Do you believe in a second chance?
Do you believe in rapture, babe?
This juxtaposition flashed into my mind during Thomas Sokolowski's Andy Warhol: Camouflage Man lecture the other day. Sokolowski is director of the Andy Warhol Museum in Pittsburgh, and when he put up the still from the Warhol film it was like seeing Bernini's St. Theresa peeking out from behind Bookwalter's eyes.
For religious man, his life was sanctified because it corresponded to paradigms established by the gods in the time of origins. Eliade suggests that in the very distant past, absolutely every aspect of life, even the most basic bodily function, had a religious significance. He sees this reflected in the case of an Australian people called the Karadjeri, whose mythology provided them with a paradigm on the position to take up for urinating.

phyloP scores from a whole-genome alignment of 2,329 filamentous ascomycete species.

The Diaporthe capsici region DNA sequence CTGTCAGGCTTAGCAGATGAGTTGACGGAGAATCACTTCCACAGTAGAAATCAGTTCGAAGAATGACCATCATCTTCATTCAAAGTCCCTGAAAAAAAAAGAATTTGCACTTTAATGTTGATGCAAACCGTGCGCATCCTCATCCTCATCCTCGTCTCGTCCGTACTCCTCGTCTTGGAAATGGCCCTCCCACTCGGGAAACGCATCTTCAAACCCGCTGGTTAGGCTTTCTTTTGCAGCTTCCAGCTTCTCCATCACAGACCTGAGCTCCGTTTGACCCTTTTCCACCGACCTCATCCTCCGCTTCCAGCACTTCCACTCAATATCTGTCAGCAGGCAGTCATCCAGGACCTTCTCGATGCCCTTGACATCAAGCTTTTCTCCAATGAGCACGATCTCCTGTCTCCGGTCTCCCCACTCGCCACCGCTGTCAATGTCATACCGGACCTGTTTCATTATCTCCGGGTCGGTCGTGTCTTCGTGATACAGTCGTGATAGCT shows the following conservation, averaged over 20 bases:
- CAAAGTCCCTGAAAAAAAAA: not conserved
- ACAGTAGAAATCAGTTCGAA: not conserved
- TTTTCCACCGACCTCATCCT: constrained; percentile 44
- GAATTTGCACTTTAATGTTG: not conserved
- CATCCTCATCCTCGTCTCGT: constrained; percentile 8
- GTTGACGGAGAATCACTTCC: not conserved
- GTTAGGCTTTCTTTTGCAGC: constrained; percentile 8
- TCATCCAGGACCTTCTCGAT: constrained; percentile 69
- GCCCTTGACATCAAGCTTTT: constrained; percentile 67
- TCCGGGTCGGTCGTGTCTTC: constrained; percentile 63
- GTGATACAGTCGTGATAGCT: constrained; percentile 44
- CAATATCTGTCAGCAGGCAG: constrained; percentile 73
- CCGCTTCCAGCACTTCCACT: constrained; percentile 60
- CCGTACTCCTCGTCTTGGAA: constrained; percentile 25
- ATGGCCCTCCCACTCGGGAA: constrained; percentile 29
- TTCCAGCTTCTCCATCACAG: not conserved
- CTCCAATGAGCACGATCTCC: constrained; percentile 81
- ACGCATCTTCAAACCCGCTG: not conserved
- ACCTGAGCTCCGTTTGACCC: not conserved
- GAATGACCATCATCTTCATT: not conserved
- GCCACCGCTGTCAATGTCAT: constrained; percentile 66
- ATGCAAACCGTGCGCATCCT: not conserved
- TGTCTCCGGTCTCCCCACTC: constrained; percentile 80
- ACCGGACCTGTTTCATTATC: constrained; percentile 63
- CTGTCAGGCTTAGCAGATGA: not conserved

Clearly, this immersion of life in sacred values is total contrast with the experience of non-religious man, whose life has become desacralised.
As well as acquiring religious value from divine paradigms, particular aspects of the life of religious man could also take on a sacramental value. Thus in Indian tantrism, sexual union became a religious ritual.-"Understanding the Sacred"